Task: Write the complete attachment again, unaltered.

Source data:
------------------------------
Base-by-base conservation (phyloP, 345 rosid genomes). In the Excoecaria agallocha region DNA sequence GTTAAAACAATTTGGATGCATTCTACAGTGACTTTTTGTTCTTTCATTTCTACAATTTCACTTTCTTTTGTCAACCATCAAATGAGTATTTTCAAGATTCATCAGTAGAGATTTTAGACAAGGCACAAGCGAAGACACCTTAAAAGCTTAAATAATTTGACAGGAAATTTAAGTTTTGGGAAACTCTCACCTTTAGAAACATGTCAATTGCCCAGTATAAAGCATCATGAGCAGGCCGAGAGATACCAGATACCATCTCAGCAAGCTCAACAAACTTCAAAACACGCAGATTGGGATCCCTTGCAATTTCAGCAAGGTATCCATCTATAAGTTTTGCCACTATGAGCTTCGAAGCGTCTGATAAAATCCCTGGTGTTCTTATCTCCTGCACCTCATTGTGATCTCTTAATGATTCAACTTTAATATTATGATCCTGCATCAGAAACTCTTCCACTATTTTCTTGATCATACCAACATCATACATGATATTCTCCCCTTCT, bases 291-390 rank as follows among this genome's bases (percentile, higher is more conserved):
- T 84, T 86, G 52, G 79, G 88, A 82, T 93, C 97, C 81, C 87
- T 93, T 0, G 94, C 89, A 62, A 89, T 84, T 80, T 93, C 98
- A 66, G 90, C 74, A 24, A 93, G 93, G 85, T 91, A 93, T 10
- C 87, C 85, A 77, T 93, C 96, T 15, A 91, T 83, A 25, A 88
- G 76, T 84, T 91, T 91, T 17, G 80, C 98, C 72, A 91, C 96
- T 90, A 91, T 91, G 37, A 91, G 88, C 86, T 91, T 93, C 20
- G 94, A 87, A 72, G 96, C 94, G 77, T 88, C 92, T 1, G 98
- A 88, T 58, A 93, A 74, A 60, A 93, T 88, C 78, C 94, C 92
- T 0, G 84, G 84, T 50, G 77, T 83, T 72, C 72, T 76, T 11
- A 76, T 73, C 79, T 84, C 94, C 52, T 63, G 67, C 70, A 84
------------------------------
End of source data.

Base-by-base conservation (phyloP, 345 rosid genomes). In the Excoecaria agallocha region DNA sequence GTTAAAACAATTTGGATGCATTCTACAGTGACTTTTTGTTCTTTCATTTCTACAATTTCACTTTCTTTTGTCAACCATCAAATGAGTATTTTCAAGATTCATCAGTAGAGATTTTAGACAAGGCACAAGCGAAGACACCTTAAAAGCTTAAATAATTTGACAGGAAATTTAAGTTTTGGGAAACTCTCACCTTTAGAAACATGTCAATTGCCCAGTATAAAGCATCATGAGCAGGCCGAGAGATACCAGATACCATCTCAGCAAGCTCAACAAACTTCAAAACACGCAGATTGGGATCCCTTGCAATTTCAGCAAGGTATCCATCTATAAGTTTTGCCACTATGAGCTTCGAAGCGTCTGATAAAATCCCTGGTGTTCTTATCTCCTGCACCTCATTGTGATCTCTTAATGATTCAACTTTAATATTATGATCCTGCATCAGAAACTCTTCCACTATTTTCTTGATCATACCAACATCATACATGATATTCTCCCCTTCT, bases 291-390 rank as follows among this genome's bases (percentile, higher is more conserved):
- T 84, T 86, G 52, G 79, G 88, A 82, T 93, C 97, C 81, C 87
- T 93, T 0, G 94, C 89, A 62, A 89, T 84, T 80, T 93, C 98
- A 66, G 90, C 74, A 24, A 93, G 93, G 85, T 91, A 93, T 10
- C 87, C 85, A 77, T 93, C 96, T 15, A 91, T 83, A 25, A 88
- G 76, T 84, T 91, T 91, T 17, G 80, C 98, C 72, A 91, C 96
- T 90, A 91, T 91, G 37, A 91, G 88, C 86, T 91, T 93, C 20
- G 94, A 87, A 72, G 96, C 94, G 77, T 88, C 92, T 1, G 98
- A 88, T 58, A 93, A 74, A 60, A 93, T 88, C 78, C 94, C 92
- T 0, G 84, G 84, T 50, G 77, T 83, T 72, C 72, T 76, T 11
- A 76, T 73, C 79, T 84, C 94, C 52, T 63, G 67, C 70, A 84